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Murdering Marlowe 'Ods bodkins, good gentlefolk, there's an intriguing premise at work in Charles Marowitz's English Renaissance thriller Murdering Marlowe. If you have a passing interest in Elizabethan theater and the world of Shakespeare, this will be your goblet of tea. Scribbler Marowitz has turned the immortal Bard of Avon into a green-eyed, envious young lout who plots the death of fellow playwright, the honored Christopher Marlowe, playmaker of such popular London hits as Tamburlaine and Dr. Faustus. Sweet William becomes the biggest opportunist in town, a struggling upstart who paves the way to success by hiring thugs to ice his rival and, to really gild the lily, bed Marlowe's mistress and make her his own. The basic premise is shaky, but there's so much love for the ripe language of the time that we forgive the skewed painting of Shakespeare and focus on the gilded frame that's bright and dazzling. This play is a treat to listen to. We're caught in the net from the very first scene, young Shakespeare in prayer as he confesses his hatred, fear and obsession over Marlowe. He compares him to a "giant compass so wide-extended that his north cannot his south observe," whose "dark genius is to mine like a firebrand to a lighted straw." This honey-tongued language sounds so true we smile as it hits our ears, for it contains both reverence and parody. Actor J. Cameron Cooper has a long history with Shakespeare, so it must come as something of a delight for him to actually be playing the Bard. Lean as sea grass, he's a passionate poet brimming with ideas and hot for married lady Emilia. He reads those sweet Elizabethan phrases of Marowitz with tender feeling and ease of command. Scott McWhirter is Marlowe encapsulated: usually drunk and continuously horny. He's dark and conflicted, and McWhirter eats him up. As conspirators Poley and Frizer, Sam Martinez and Anthony Torres play them with relish; Haley Cooper, as free-wielding Emilia, overlays her sexiness with wiles; L. Robert Westeen blusters convincingly as interrogator and royal toady Maunder; and Scott Holmes, as theater producer Henslow with one eye on the cashbox, mines all the comedy out of his toadying character. While we never really understand what drives genius Shakespeare to this murder most foul, the Elizabethan spider web of treachery, deceit, debauchery and high-soaring language is amply on display. Marowitz flies his banner high; Country Playhouse waves it with panache. Through November 17. 12802 Queensbury. 713-467-4497. — DLG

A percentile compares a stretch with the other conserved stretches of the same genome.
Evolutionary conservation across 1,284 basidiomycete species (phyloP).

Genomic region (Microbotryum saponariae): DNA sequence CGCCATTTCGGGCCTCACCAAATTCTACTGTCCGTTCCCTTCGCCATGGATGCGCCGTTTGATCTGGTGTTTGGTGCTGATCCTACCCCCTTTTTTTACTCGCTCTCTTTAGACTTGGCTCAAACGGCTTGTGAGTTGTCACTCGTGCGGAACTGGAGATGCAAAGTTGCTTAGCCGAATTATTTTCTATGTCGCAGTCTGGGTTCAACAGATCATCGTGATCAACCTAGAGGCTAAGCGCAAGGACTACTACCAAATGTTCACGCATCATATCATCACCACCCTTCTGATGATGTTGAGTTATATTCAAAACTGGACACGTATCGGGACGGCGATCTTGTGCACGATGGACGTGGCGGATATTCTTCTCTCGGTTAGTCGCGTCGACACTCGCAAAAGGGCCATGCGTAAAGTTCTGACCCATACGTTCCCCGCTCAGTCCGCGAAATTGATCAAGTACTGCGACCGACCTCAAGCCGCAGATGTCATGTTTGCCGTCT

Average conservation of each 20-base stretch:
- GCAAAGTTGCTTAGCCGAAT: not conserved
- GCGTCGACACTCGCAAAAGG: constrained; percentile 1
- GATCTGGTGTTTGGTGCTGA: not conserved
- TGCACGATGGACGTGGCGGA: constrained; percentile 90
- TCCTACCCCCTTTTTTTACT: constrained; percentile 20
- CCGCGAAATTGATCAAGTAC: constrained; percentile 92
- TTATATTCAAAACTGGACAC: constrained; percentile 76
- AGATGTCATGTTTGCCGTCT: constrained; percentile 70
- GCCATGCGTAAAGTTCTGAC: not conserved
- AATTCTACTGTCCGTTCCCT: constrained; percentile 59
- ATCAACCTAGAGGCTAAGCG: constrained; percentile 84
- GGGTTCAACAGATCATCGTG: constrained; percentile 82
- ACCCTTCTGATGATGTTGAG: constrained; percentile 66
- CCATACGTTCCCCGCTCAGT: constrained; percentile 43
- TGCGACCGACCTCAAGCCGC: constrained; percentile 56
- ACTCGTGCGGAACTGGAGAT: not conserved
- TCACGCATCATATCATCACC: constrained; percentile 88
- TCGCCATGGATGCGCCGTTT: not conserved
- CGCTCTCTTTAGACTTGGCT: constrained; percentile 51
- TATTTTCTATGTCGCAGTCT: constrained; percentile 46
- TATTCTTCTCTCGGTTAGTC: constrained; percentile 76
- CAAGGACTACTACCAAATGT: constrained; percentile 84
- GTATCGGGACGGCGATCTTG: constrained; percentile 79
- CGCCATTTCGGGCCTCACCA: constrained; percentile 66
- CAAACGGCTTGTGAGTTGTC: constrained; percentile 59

The Oldest Profession Pulitzer-prize winning playwright Paula Vogel has turned her attention to prostitution and created a play about four women of a certain age who turn tricks in a Westside hotel in New York. The set is stark and grassless, with a park bench that's extra-long because it has to contain four full-bodied women sitting side-by-side. This arrangement might have worked on a proscenium stage but is a disaster here on a thrust stage. Playwright Vogel has imagined these women as sweet ladies, caregivers to lonely older men. Carolyn Montgomery plays the madam and creates an interesting, though unrealistic, portrait of a den mother. Cheryl Tanner plays Vera and makes us care for her. Lisa Schofield plays Edna, an underwritten part and a waste of her vast talents. Mary Lou Roschback plays Ursula, so angry and charmless one might well pay not to sleep with her. Sandi Morgan plays Lillian with an unnecessary intensity. There are jokes, and director David Holloway has the actors "sell" these. The going price for sex seems to be $10, a cheap joke. As the ladies die, they shed a raincoat to reveal hot pants with sparkles and do a sort of nightclub wriggle — the formulaic writing ensures that many such tortures lie in wait for us. Schofield has the most fun with this, and her exit lines draw the biggest laughs, but these jokes are borrowed from Mae West. Theatre Southwest is an important artistic landmark outside the Loop, and has had many brilliant productions — this is not one of them. If your taste is for weak, grim, sentimental comedy, give it a shot. But be warned that it's a four-minute Saturday Night Live skit stretched far beyond its breaking point. Through November 17. 8944-A Clarkcrest, 713-661-9505. — JJT

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